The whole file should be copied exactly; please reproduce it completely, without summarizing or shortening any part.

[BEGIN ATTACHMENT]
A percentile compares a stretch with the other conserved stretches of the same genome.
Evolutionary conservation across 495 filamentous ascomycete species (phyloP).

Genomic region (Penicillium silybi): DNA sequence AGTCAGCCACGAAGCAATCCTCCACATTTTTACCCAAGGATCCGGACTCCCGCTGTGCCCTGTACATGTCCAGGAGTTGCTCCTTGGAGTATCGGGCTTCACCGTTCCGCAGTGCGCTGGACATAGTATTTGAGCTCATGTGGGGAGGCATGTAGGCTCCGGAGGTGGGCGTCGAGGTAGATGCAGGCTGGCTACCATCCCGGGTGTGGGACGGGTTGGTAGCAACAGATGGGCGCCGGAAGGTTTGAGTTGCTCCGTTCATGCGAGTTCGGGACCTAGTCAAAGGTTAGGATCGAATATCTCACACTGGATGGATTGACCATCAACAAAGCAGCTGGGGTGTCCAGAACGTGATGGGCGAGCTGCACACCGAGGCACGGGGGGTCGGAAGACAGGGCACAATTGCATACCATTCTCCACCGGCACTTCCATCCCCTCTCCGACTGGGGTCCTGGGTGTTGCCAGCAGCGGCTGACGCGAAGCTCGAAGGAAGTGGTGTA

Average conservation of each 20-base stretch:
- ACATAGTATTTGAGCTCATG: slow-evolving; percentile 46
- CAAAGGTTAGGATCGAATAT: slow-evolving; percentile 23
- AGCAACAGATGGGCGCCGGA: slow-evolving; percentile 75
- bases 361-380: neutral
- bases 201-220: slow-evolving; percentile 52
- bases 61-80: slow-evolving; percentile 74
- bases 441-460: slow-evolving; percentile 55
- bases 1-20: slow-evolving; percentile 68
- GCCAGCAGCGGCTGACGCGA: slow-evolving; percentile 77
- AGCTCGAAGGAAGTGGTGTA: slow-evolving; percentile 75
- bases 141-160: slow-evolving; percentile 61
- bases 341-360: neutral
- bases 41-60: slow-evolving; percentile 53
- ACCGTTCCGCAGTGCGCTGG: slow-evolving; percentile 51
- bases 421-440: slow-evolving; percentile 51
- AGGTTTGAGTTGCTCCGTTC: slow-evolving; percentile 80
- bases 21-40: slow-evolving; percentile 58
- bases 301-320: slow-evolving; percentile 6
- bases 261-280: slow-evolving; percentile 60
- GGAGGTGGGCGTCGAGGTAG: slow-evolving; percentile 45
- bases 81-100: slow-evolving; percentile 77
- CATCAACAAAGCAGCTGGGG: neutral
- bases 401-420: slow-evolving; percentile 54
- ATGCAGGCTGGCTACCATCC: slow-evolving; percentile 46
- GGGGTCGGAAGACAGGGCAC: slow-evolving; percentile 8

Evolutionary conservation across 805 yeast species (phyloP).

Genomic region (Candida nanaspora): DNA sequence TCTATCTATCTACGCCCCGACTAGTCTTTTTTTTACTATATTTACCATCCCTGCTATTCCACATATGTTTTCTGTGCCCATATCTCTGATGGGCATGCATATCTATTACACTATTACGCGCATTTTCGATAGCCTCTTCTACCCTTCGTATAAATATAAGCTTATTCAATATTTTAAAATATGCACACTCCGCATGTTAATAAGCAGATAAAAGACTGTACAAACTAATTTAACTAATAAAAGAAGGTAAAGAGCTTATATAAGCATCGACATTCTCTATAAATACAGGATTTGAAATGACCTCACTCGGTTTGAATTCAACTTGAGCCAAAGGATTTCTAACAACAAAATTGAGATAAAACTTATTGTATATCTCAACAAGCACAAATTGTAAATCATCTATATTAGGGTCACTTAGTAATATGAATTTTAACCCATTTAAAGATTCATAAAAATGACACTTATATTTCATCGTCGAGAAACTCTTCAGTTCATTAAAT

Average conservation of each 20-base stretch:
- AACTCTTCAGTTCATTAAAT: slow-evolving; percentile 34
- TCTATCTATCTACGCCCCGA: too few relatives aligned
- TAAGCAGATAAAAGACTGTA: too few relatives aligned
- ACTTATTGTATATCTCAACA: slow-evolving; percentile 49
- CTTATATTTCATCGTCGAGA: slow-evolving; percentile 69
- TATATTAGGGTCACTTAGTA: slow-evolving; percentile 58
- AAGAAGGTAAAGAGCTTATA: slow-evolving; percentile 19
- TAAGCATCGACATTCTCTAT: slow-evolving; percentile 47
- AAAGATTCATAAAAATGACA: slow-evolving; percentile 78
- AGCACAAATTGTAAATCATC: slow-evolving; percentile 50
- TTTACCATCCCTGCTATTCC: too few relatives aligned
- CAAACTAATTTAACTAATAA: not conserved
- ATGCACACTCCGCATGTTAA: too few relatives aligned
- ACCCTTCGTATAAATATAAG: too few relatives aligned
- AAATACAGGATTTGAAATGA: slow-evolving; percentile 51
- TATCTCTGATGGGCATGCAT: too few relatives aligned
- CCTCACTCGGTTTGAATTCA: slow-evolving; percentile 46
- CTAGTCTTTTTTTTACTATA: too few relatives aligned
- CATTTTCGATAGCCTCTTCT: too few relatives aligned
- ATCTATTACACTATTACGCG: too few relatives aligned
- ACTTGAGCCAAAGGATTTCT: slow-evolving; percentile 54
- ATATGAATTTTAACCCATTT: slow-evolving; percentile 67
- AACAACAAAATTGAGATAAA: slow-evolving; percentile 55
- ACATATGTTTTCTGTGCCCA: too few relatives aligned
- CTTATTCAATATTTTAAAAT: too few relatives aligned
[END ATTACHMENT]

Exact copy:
A percentile compares a stretch with the other conserved stretches of the same genome.
Evolutionary conservation across 495 filamentous ascomycete species (phyloP).

Genomic region (Penicillium silybi): DNA sequence AGTCAGCCACGAAGCAATCCTCCACATTTTTACCCAAGGATCCGGACTCCCGCTGTGCCCTGTACATGTCCAGGAGTTGCTCCTTGGAGTATCGGGCTTCACCGTTCCGCAGTGCGCTGGACATAGTATTTGAGCTCATGTGGGGAGGCATGTAGGCTCCGGAGGTGGGCGTCGAGGTAGATGCAGGCTGGCTACCATCCCGGGTGTGGGACGGGTTGGTAGCAACAGATGGGCGCCGGAAGGTTTGAGTTGCTCCGTTCATGCGAGTTCGGGACCTAGTCAAAGGTTAGGATCGAATATCTCACACTGGATGGATTGACCATCAACAAAGCAGCTGGGGTGTCCAGAACGTGATGGGCGAGCTGCACACCGAGGCACGGGGGGTCGGAAGACAGGGCACAATTGCATACCATTCTCCACCGGCACTTCCATCCCCTCTCCGACTGGGGTCCTGGGTGTTGCCAGCAGCGGCTGACGCGAAGCTCGAAGGAAGTGGTGTA

Average conservation of each 20-base stretch:
- ACATAGTATTTGAGCTCATG: slow-evolving; percentile 46
- CAAAGGTTAGGATCGAATAT: slow-evolving; percentile 23
- AGCAACAGATGGGCGCCGGA: slow-evolving; percentile 75
- bases 361-380: neutral
- bases 201-220: slow-evolving; percentile 52
- bases 61-80: slow-evolving; percentile 74
- bases 441-460: slow-evolving; percentile 55
- bases 1-20: slow-evolving; percentile 68
- GCCAGCAGCGGCTGACGCGA: slow-evolving; percentile 77
- AGCTCGAAGGAAGTGGTGTA: slow-evolving; percentile 75
- bases 141-160: slow-evolving; percentile 61
- bases 341-360: neutral
- bases 41-60: slow-evolving; percentile 53
- ACCGTTCCGCAGTGCGCTGG: slow-evolving; percentile 51
- bases 421-440: slow-evolving; percentile 51
- AGGTTTGAGTTGCTCCGTTC: slow-evolving; percentile 80
- bases 21-40: slow-evolving; percentile 58
- bases 301-320: slow-evolving; percentile 6
- bases 261-280: slow-evolving; percentile 60
- GGAGGTGGGCGTCGAGGTAG: slow-evolving; percentile 45
- bases 81-100: slow-evolving; percentile 77
- CATCAACAAAGCAGCTGGGG: neutral
- bases 401-420: slow-evolving; percentile 54
- ATGCAGGCTGGCTACCATCC: slow-evolving; percentile 46
- GGGGTCGGAAGACAGGGCAC: slow-evolving; percentile 8

Evolutionary conservation across 805 yeast species (phyloP).

Genomic region (Candida nanaspora): DNA sequence TCTATCTATCTACGCCCCGACTAGTCTTTTTTTTACTATATTTACCATCCCTGCTATTCCACATATGTTTTCTGTGCCCATATCTCTGATGGGCATGCATATCTATTACACTATTACGCGCATTTTCGATAGCCTCTTCTACCCTTCGTATAAATATAAGCTTATTCAATATTTTAAAATATGCACACTCCGCATGTTAATAAGCAGATAAAAGACTGTACAAACTAATTTAACTAATAAAAGAAGGTAAAGAGCTTATATAAGCATCGACATTCTCTATAAATACAGGATTTGAAATGACCTCACTCGGTTTGAATTCAACTTGAGCCAAAGGATTTCTAACAACAAAATTGAGATAAAACTTATTGTATATCTCAACAAGCACAAATTGTAAATCATCTATATTAGGGTCACTTAGTAATATGAATTTTAACCCATTTAAAGATTCATAAAAATGACACTTATATTTCATCGTCGAGAAACTCTTCAGTTCATTAAAT

Average conservation of each 20-base stretch:
- AACTCTTCAGTTCATTAAAT: slow-evolving; percentile 34
- TCTATCTATCTACGCCCCGA: too few relatives aligned
- TAAGCAGATAAAAGACTGTA: too few relatives aligned
- ACTTATTGTATATCTCAACA: slow-evolving; percentile 49
- CTTATATTTCATCGTCGAGA: slow-evolving; percentile 69
- TATATTAGGGTCACTTAGTA: slow-evolving; percentile 58
- AAGAAGGTAAAGAGCTTATA: slow-evolving; percentile 19
- TAAGCATCGACATTCTCTAT: slow-evolving; percentile 47
- AAAGATTCATAAAAATGACA: slow-evolving; percentile 78
- AGCACAAATTGTAAATCATC: slow-evolving; percentile 50
- TTTACCATCCCTGCTATTCC: too few relatives aligned
- CAAACTAATTTAACTAATAA: not conserved
- ATGCACACTCCGCATGTTAA: too few relatives aligned
- ACCCTTCGTATAAATATAAG: too few relatives aligned
- AAATACAGGATTTGAAATGA: slow-evolving; percentile 51
- TATCTCTGATGGGCATGCAT: too few relatives aligned
- CCTCACTCGGTTTGAATTCA: slow-evolving; percentile 46
- CTAGTCTTTTTTTTACTATA: too few relatives aligned
- CATTTTCGATAGCCTCTTCT: too few relatives aligned
- ATCTATTACACTATTACGCG: too few relatives aligned
- ACTTGAGCCAAAGGATTTCT: slow-evolving; percentile 54
- ATATGAATTTTAACCCATTT: slow-evolving; percentile 67
- AACAACAAAATTGAGATAAA: slow-evolving; percentile 55
- ACATATGTTTTCTGTGCCCA: too few relatives aligned
- CTTATTCAATATTTTAAAAT: too few relatives aligned